Among the vast new Cape Cods and iconic California-style ranches, Kimberly and Eric Biddle’s quintessential Spanish home stands out in the sought-after Colfax Meadows neighborhood.
The focal point of the living room is a painting of a boxer on a piece of airplane metal. The flat-weave geometric rug was purchased on Etsy.
The nearly 6,000-square-foot, two-story property looks like a neighborhood original, with its red tile roof, thick, bougainvillea-covered stucco walls and century-old sycamore trees.
“I love how the house feels like it’s been here forever,” says Eric, an investment banker.
Above: Kimberly hired stencil artist Michael Sullivan to create the design at the base of each stair.
Surprisingly, it hasn’t. Boasting six bedrooms, seven baths, a home theater and detached pool house, the property was gutted and meticulously reinvented by the previous owner in 2000. It was among the first of dozens of teardown new-builds in Colfax Meadows, a north-of-the-Boulevard pocket coveted for its large flat lots, tree-lined streets and family vibe.
The couple discovered their new home by chance. Eric, who grew up in Sherman Oaks, and Kimberly, an Iowa transplant, were living on the Westside when in 2012, Eric took a job on Wall Street and they moved across the country. Along with twin daughters Lena and Zoe, now 14, the Biddles spent almost ten years remodeling a rustic farmhouse nearly 100 miles north of Manhattan in picturesque Litchfield, Connecticut.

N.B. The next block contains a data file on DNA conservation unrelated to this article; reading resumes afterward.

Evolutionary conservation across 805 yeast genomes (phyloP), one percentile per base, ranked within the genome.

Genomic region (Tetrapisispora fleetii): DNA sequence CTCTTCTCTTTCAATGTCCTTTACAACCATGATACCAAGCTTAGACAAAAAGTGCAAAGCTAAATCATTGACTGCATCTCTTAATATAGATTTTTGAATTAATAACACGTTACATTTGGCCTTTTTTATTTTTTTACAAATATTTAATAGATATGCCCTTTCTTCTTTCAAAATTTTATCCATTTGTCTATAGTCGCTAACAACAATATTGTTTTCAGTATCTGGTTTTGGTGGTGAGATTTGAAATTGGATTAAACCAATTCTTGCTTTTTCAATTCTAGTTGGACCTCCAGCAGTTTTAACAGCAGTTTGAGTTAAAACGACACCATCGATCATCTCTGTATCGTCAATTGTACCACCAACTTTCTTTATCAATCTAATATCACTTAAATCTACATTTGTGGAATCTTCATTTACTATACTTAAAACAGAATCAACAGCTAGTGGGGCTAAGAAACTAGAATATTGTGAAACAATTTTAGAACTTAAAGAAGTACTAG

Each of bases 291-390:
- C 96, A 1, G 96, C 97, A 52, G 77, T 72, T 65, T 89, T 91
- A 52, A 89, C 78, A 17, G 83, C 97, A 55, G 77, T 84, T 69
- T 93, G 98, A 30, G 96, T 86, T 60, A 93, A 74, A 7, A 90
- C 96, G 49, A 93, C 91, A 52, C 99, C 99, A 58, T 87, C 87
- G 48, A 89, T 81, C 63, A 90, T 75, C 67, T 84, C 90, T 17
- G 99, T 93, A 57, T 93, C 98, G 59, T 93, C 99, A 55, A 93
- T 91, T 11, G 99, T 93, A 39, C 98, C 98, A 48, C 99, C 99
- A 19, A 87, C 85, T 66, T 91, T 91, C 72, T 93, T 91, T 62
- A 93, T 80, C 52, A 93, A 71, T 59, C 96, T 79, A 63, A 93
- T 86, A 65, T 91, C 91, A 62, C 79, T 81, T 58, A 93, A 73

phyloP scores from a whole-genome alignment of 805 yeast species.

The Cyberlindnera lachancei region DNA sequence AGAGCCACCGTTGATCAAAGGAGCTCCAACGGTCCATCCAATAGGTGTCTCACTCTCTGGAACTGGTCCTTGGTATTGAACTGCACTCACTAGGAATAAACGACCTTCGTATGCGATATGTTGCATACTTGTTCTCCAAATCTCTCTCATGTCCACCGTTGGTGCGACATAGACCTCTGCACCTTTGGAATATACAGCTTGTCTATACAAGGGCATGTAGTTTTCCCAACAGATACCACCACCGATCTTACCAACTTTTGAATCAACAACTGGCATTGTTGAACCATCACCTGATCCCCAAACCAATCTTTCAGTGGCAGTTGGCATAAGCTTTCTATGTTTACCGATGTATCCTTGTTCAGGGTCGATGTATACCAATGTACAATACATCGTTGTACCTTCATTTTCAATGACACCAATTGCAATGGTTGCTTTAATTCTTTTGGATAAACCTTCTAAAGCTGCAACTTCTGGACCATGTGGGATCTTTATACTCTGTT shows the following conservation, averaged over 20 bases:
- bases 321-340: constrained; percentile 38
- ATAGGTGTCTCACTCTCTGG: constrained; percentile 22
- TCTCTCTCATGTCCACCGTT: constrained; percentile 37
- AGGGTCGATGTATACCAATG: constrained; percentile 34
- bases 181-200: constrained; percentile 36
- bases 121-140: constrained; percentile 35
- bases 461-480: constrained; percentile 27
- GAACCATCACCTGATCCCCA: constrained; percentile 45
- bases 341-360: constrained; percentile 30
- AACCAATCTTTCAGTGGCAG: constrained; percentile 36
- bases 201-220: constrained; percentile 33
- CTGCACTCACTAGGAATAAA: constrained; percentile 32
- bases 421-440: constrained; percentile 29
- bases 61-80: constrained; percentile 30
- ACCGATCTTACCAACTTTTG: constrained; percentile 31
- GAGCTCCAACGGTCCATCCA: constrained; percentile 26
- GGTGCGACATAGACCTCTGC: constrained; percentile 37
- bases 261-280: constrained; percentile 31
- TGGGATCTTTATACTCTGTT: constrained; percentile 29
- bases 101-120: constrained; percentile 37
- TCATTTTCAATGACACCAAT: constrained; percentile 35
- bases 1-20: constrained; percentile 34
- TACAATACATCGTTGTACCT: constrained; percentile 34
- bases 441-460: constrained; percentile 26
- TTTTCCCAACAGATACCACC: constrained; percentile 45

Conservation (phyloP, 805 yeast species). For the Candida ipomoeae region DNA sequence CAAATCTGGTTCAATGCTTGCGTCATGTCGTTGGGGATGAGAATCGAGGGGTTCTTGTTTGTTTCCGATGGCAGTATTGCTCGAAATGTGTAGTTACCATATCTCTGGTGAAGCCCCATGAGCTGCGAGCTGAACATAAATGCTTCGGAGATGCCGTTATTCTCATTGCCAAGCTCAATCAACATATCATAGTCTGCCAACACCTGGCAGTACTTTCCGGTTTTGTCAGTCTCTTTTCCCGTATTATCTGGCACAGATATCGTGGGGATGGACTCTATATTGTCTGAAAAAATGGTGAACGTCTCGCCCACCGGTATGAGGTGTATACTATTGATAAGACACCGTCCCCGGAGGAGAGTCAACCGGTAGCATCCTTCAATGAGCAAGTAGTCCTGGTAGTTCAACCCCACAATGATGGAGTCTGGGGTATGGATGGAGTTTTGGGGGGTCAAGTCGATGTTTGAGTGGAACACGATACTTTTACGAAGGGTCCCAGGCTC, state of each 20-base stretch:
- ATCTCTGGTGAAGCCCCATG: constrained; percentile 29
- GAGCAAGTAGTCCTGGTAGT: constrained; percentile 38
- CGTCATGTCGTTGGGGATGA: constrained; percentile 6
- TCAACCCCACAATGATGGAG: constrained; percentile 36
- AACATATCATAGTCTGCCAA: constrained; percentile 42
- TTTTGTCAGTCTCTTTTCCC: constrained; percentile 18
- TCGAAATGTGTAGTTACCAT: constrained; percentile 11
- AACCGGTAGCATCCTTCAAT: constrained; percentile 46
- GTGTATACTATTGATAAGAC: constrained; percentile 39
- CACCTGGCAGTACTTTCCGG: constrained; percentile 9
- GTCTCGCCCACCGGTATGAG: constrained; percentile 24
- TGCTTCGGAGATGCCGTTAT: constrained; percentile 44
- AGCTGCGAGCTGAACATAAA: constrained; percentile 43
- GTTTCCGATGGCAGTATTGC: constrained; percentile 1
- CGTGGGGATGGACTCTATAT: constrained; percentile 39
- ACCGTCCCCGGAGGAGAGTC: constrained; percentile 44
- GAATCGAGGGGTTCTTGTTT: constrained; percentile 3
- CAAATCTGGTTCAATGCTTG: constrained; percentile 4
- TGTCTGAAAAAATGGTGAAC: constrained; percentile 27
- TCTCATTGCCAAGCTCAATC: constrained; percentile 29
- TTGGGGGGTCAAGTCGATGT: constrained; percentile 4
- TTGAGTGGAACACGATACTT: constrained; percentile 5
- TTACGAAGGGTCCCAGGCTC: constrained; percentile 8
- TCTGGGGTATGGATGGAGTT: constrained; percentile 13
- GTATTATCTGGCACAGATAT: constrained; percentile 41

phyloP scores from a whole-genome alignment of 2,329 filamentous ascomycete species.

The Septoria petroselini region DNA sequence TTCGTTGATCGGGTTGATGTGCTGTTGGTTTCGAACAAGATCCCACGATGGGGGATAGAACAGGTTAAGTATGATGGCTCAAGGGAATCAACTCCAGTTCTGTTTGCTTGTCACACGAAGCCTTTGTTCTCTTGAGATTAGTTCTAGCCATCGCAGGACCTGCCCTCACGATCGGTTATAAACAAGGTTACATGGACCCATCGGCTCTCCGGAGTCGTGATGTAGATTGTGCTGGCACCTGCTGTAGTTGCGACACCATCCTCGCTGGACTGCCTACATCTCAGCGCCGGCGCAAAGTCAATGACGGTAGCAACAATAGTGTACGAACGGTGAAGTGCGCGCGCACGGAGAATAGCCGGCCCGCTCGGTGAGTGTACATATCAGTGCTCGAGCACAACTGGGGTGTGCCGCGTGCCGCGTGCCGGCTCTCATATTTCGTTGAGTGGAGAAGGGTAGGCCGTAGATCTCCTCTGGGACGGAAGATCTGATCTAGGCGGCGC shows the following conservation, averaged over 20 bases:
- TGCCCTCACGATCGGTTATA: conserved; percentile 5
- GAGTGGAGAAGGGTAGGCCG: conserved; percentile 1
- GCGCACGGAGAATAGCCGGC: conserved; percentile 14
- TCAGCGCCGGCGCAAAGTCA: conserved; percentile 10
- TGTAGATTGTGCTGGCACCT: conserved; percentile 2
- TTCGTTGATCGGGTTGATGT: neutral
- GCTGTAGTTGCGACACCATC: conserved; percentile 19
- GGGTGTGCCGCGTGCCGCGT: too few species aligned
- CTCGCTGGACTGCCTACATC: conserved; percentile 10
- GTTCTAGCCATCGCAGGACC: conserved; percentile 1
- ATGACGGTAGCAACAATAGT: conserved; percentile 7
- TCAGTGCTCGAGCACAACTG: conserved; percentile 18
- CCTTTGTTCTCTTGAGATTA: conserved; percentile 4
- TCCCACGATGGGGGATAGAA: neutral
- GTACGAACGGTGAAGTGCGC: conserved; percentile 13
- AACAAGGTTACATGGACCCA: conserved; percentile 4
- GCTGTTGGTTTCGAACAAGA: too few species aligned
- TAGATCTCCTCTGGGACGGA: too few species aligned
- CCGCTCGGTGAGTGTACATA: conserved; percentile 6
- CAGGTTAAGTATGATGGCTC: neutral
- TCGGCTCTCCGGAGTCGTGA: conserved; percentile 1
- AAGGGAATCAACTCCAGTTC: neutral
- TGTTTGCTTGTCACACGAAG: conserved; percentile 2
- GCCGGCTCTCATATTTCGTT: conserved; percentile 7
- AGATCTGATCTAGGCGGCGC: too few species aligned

The striking staircase in the entry.
All the while, they hoped to move back to the West Coast eventually. Then an opportunity suddenly surfaced. The day they hung the last sheet of wallpaper in the Connecticut remodel, Eric was offered and accepted a company transfer to Los Angeles. The Biddles initially rented a house in Colfax Meadows and quickly fell in love with the neighborhood. While on a walk one Sunday, they stumbled upon the villa’s open house.
“It immediately felt cozy,” says Kimberly, a former attorney turned stay-at-home-mom. “It’s a warm, unfussy place.”
Inside, the open floor plan offers the same attention to quality and authentic detail as the exterior: dark beamed wood ceilings, arched windows and doorways, wrought iron accents, lots of built-in nooks and niches, and floors crafted of extra wide and long heart pine (made with the tree trunk) planks.
Updating the home was relatively simple. “Just a refresh, really,” says Kimberly. Kitchen tile counters and backsplashes were swapped for charcoal-colored honed Misty Jet granite, and the porcelain sinks were replaced with hammered copper models. The kitchen wood-burning fireplace, one of four in the house, was replastered. A modern pedestal marble dining table and chairs finish off the space.
The theater needed a redo too. In addition to updating the technical equipment, seven tiered, reclining chairs were added. The other major interior undertaking was replacing the white carpeting that ran up the stairs and throughout the second floor with hardwood that matched the downstairs.
“With kids and two huge dogs, carpeting isn’t great,” says Kimberly.
Other than the dining set and a few area rugs, the furniture is all from their Connecticut farmhouse.
“We wanted a little California flavor in our big old farmhouse,” says Eric. “so we bought a lot of distressed wood and metal pieces. “There our stuff felt a little California and here it feels a little New England.”
Backyard revisions entailed removing the large flower beds full of roses that jutted into the lawn to make the area more functional for the girls and dogs. They also added avocado, nectarine, lemon and tangerines along the parameters.
“It’s so great being back,” says Kimberly, surveying the yard, “This is home.”
Servin’ soul food with a twist.